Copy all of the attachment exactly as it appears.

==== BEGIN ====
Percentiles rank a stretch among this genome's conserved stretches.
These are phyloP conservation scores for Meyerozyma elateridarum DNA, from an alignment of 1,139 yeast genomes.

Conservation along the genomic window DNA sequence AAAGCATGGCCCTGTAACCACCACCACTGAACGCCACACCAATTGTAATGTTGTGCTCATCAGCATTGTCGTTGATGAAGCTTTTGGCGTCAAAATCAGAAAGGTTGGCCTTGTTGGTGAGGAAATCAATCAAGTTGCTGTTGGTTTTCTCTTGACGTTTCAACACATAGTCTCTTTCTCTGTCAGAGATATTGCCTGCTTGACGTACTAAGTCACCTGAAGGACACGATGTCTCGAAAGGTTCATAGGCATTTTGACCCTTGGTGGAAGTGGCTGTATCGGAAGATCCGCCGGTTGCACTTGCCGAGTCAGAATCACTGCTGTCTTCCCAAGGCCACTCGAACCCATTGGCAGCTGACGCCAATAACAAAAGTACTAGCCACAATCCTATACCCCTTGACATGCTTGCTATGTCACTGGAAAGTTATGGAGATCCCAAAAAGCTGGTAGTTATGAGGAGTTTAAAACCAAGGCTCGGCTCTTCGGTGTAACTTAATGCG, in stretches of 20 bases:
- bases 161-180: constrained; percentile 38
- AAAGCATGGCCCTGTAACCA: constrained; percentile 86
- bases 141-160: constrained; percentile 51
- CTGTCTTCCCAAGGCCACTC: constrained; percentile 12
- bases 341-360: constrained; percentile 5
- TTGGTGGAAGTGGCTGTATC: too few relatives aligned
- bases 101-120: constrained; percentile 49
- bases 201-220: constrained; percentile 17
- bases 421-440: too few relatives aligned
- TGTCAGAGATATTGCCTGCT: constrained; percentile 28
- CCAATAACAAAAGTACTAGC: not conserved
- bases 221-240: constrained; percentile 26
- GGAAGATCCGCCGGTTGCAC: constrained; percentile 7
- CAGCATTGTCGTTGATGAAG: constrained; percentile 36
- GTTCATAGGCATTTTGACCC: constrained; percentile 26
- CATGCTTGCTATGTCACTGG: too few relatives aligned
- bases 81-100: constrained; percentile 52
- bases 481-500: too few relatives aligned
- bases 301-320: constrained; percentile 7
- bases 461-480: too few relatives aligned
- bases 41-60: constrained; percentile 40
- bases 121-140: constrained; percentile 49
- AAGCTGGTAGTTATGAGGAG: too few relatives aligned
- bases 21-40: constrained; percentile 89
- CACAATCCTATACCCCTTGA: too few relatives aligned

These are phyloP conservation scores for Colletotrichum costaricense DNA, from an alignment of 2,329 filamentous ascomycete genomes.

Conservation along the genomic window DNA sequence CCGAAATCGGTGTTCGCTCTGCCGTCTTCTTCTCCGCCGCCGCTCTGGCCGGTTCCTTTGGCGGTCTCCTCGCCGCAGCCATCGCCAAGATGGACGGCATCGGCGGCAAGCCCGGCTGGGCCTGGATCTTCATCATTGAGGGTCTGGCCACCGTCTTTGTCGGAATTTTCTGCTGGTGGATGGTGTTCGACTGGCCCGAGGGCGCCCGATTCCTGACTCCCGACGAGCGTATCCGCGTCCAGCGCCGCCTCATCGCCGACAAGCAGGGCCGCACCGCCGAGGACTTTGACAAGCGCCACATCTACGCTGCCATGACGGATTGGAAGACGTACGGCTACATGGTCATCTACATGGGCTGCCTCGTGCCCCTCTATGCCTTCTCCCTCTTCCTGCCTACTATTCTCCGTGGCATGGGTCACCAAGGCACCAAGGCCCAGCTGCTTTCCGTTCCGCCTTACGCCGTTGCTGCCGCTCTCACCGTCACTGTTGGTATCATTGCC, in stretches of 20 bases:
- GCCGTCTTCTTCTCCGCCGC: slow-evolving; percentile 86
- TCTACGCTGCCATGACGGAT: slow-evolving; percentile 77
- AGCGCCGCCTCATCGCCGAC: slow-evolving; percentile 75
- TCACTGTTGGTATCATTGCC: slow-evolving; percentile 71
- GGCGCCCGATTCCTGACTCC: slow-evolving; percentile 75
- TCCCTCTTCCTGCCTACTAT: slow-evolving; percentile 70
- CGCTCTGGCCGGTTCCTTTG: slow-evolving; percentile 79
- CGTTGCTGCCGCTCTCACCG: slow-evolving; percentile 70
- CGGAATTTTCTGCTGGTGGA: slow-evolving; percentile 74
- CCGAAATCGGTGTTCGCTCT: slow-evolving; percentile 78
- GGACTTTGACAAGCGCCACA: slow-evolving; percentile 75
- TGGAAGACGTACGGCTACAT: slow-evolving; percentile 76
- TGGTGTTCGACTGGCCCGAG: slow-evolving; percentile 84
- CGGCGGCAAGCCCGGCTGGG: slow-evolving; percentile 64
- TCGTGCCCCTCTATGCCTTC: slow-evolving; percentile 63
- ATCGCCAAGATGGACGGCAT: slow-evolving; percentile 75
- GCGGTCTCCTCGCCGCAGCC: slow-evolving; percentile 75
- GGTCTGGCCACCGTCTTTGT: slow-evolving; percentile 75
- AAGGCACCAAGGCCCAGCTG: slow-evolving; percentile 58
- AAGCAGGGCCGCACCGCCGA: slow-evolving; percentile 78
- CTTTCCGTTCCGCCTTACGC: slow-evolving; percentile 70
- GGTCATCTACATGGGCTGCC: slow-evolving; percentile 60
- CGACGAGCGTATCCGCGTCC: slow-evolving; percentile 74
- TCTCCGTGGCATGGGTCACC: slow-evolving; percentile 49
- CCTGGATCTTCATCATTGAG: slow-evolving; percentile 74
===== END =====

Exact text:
Percentiles rank a stretch among this genome's conserved stretches.
These are phyloP conservation scores for Meyerozyma elateridarum DNA, from an alignment of 1,139 yeast genomes.

Conservation along the genomic window DNA sequence AAAGCATGGCCCTGTAACCACCACCACTGAACGCCACACCAATTGTAATGTTGTGCTCATCAGCATTGTCGTTGATGAAGCTTTTGGCGTCAAAATCAGAAAGGTTGGCCTTGTTGGTGAGGAAATCAATCAAGTTGCTGTTGGTTTTCTCTTGACGTTTCAACACATAGTCTCTTTCTCTGTCAGAGATATTGCCTGCTTGACGTACTAAGTCACCTGAAGGACACGATGTCTCGAAAGGTTCATAGGCATTTTGACCCTTGGTGGAAGTGGCTGTATCGGAAGATCCGCCGGTTGCACTTGCCGAGTCAGAATCACTGCTGTCTTCCCAAGGCCACTCGAACCCATTGGCAGCTGACGCCAATAACAAAAGTACTAGCCACAATCCTATACCCCTTGACATGCTTGCTATGTCACTGGAAAGTTATGGAGATCCCAAAAAGCTGGTAGTTATGAGGAGTTTAAAACCAAGGCTCGGCTCTTCGGTGTAACTTAATGCG, in stretches of 20 bases:
- bases 161-180: constrained; percentile 38
- AAAGCATGGCCCTGTAACCA: constrained; percentile 86
- bases 141-160: constrained; percentile 51
- CTGTCTTCCCAAGGCCACTC: constrained; percentile 12
- bases 341-360: constrained; percentile 5
- TTGGTGGAAGTGGCTGTATC: too few relatives aligned
- bases 101-120: constrained; percentile 49
- bases 201-220: constrained; percentile 17
- bases 421-440: too few relatives aligned
- TGTCAGAGATATTGCCTGCT: constrained; percentile 28
- CCAATAACAAAAGTACTAGC: not conserved
- bases 221-240: constrained; percentile 26
- GGAAGATCCGCCGGTTGCAC: constrained; percentile 7
- CAGCATTGTCGTTGATGAAG: constrained; percentile 36
- GTTCATAGGCATTTTGACCC: constrained; percentile 26
- CATGCTTGCTATGTCACTGG: too few relatives aligned
- bases 81-100: constrained; percentile 52
- bases 481-500: too few relatives aligned
- bases 301-320: constrained; percentile 7
- bases 461-480: too few relatives aligned
- bases 41-60: constrained; percentile 40
- bases 121-140: constrained; percentile 49
- AAGCTGGTAGTTATGAGGAG: too few relatives aligned
- bases 21-40: constrained; percentile 89
- CACAATCCTATACCCCTTGA: too few relatives aligned

These are phyloP conservation scores for Colletotrichum costaricense DNA, from an alignment of 2,329 filamentous ascomycete genomes.

Conservation along the genomic window DNA sequence CCGAAATCGGTGTTCGCTCTGCCGTCTTCTTCTCCGCCGCCGCTCTGGCCGGTTCCTTTGGCGGTCTCCTCGCCGCAGCCATCGCCAAGATGGACGGCATCGGCGGCAAGCCCGGCTGGGCCTGGATCTTCATCATTGAGGGTCTGGCCACCGTCTTTGTCGGAATTTTCTGCTGGTGGATGGTGTTCGACTGGCCCGAGGGCGCCCGATTCCTGACTCCCGACGAGCGTATCCGCGTCCAGCGCCGCCTCATCGCCGACAAGCAGGGCCGCACCGCCGAGGACTTTGACAAGCGCCACATCTACGCTGCCATGACGGATTGGAAGACGTACGGCTACATGGTCATCTACATGGGCTGCCTCGTGCCCCTCTATGCCTTCTCCCTCTTCCTGCCTACTATTCTCCGTGGCATGGGTCACCAAGGCACCAAGGCCCAGCTGCTTTCCGTTCCGCCTTACGCCGTTGCTGCCGCTCTCACCGTCACTGTTGGTATCATTGCC, in stretches of 20 bases:
- GCCGTCTTCTTCTCCGCCGC: slow-evolving; percentile 86
- TCTACGCTGCCATGACGGAT: slow-evolving; percentile 77
- AGCGCCGCCTCATCGCCGAC: slow-evolving; percentile 75
- TCACTGTTGGTATCATTGCC: slow-evolving; percentile 71
- GGCGCCCGATTCCTGACTCC: slow-evolving; percentile 75
- TCCCTCTTCCTGCCTACTAT: slow-evolving; percentile 70
- CGCTCTGGCCGGTTCCTTTG: slow-evolving; percentile 79
- CGTTGCTGCCGCTCTCACCG: slow-evolving; percentile 70
- CGGAATTTTCTGCTGGTGGA: slow-evolving; percentile 74
- CCGAAATCGGTGTTCGCTCT: slow-evolving; percentile 78
- GGACTTTGACAAGCGCCACA: slow-evolving; percentile 75
- TGGAAGACGTACGGCTACAT: slow-evolving; percentile 76
- TGGTGTTCGACTGGCCCGAG: slow-evolving; percentile 84
- CGGCGGCAAGCCCGGCTGGG: slow-evolving; percentile 64
- TCGTGCCCCTCTATGCCTTC: slow-evolving; percentile 63
- ATCGCCAAGATGGACGGCAT: slow-evolving; percentile 75
- GCGGTCTCCTCGCCGCAGCC: slow-evolving; percentile 75
- GGTCTGGCCACCGTCTTTGT: slow-evolving; percentile 75
- AAGGCACCAAGGCCCAGCTG: slow-evolving; percentile 58
- AAGCAGGGCCGCACCGCCGA: slow-evolving; percentile 78
- CTTTCCGTTCCGCCTTACGC: slow-evolving; percentile 70
- GGTCATCTACATGGGCTGCC: slow-evolving; percentile 60
- CGACGAGCGTATCCGCGTCC: slow-evolving; percentile 74
- TCTCCGTGGCATGGGTCACC: slow-evolving; percentile 49
- CCTGGATCTTCATCATTGAG: slow-evolving; percentile 74